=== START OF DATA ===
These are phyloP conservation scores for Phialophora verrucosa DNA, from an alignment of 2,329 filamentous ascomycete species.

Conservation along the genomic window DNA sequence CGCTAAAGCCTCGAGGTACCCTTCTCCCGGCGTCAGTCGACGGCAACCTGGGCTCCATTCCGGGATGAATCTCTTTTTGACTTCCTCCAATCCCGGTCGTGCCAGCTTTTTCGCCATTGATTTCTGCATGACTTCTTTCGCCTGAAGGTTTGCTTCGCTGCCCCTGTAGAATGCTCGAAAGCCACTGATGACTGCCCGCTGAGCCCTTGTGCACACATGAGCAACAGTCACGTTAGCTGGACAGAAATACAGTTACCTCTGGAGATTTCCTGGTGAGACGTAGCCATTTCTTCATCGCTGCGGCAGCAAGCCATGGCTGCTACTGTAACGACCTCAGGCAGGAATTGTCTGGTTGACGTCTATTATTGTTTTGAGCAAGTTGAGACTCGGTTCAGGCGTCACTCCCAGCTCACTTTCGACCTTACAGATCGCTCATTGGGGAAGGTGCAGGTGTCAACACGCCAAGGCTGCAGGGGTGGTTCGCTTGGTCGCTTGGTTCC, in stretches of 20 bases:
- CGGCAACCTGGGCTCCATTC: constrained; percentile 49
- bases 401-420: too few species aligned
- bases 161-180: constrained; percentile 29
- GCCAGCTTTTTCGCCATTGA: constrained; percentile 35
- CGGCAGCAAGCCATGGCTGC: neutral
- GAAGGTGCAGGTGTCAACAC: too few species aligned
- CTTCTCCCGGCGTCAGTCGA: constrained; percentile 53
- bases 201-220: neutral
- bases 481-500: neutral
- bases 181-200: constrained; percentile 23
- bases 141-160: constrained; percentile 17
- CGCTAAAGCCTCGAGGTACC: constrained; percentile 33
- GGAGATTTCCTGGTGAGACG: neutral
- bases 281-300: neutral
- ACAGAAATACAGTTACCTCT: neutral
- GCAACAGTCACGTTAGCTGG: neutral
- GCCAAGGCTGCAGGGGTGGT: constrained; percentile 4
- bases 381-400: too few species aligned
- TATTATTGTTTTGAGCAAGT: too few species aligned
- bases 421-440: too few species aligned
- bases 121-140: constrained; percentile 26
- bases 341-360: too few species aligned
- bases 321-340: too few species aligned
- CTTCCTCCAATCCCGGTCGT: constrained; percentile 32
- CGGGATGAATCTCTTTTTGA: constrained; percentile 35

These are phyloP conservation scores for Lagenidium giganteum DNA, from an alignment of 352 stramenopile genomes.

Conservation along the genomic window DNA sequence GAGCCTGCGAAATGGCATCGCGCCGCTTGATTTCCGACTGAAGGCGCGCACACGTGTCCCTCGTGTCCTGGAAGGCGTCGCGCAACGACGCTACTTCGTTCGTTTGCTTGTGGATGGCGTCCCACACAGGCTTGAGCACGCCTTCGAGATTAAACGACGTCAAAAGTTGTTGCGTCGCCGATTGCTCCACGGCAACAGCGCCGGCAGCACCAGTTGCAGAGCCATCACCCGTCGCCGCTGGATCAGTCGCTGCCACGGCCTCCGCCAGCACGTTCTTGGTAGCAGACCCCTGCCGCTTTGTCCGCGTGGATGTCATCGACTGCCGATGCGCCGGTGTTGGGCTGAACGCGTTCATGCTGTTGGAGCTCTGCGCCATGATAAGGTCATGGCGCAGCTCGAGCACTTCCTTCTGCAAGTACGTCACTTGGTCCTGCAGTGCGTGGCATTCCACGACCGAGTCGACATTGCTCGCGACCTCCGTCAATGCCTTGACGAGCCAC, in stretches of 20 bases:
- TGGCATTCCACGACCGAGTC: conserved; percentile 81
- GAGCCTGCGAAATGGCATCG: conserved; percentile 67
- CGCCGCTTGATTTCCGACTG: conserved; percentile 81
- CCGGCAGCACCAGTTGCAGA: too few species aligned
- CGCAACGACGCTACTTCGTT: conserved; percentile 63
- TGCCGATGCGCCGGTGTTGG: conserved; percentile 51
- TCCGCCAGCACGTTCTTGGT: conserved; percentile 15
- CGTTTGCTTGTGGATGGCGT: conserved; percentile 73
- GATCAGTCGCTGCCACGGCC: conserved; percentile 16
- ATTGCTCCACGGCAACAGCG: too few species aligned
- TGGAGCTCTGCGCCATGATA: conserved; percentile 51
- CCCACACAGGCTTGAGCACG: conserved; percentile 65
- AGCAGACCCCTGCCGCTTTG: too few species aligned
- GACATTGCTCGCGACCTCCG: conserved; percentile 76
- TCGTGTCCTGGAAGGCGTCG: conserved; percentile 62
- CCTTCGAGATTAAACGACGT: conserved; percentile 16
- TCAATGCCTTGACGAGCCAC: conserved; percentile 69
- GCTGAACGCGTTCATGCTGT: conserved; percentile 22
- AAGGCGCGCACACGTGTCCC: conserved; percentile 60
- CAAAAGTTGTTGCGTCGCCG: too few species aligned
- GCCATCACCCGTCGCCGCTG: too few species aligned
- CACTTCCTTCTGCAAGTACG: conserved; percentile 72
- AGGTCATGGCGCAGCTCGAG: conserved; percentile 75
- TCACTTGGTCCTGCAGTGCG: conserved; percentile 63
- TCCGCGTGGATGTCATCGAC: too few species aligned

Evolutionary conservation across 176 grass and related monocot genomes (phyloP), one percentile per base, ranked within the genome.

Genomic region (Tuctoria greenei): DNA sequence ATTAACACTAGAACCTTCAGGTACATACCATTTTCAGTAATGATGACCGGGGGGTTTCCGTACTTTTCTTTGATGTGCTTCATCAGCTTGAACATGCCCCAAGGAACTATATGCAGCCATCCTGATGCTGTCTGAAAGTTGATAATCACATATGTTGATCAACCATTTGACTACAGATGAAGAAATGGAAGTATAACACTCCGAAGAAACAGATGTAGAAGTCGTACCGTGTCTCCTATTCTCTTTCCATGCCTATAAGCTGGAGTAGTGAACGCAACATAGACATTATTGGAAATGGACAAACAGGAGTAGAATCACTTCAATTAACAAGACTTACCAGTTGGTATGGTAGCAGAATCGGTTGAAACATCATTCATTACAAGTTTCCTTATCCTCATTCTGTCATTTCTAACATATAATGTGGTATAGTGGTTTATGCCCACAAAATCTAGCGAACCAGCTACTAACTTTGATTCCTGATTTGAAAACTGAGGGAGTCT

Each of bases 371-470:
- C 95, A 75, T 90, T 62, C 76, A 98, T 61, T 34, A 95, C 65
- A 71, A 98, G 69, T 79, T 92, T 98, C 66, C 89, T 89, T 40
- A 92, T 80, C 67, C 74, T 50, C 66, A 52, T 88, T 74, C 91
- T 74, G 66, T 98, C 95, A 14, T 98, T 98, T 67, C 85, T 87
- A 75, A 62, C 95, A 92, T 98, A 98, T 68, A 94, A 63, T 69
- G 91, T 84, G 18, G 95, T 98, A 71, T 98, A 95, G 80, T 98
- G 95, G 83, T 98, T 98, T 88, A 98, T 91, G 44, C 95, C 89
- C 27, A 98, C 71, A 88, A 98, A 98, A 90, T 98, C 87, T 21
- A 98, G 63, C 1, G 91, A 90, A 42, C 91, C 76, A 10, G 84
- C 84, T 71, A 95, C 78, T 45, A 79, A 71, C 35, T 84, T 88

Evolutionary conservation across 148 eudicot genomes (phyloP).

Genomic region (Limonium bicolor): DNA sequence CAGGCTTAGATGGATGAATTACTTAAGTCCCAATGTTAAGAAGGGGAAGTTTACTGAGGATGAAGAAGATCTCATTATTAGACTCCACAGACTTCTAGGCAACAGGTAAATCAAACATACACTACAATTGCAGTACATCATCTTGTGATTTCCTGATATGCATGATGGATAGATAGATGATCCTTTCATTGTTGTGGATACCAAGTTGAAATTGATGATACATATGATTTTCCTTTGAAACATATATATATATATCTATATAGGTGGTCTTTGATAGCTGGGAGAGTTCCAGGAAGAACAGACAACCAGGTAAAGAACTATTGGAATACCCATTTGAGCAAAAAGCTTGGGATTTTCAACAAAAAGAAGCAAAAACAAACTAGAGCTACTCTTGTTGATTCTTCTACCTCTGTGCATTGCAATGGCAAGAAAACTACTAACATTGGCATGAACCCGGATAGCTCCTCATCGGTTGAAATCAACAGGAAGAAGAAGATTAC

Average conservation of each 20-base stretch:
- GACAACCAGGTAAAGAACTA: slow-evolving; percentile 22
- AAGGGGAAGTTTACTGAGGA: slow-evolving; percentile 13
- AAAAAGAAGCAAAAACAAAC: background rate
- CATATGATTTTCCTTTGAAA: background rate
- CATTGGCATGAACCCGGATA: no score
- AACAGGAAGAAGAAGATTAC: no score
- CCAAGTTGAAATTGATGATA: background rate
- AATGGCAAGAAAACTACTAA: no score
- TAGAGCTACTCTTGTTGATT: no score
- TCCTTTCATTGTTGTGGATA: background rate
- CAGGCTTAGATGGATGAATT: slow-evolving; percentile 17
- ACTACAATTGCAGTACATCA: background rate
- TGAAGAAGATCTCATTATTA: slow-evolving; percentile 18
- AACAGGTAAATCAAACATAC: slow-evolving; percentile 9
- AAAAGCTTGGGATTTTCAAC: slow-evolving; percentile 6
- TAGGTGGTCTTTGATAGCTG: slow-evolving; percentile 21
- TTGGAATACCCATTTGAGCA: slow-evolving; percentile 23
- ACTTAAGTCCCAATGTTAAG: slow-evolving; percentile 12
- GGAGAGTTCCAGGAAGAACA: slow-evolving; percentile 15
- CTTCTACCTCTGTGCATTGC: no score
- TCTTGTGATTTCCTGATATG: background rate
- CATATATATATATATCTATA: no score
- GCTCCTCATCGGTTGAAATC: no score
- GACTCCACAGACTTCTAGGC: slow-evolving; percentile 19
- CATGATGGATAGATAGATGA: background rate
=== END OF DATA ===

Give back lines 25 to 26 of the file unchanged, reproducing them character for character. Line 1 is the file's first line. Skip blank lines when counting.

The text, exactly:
- bases 321-340: too few species aligned
- CTTCCTCCAATCCCGGTCGT: constrained; percentile 32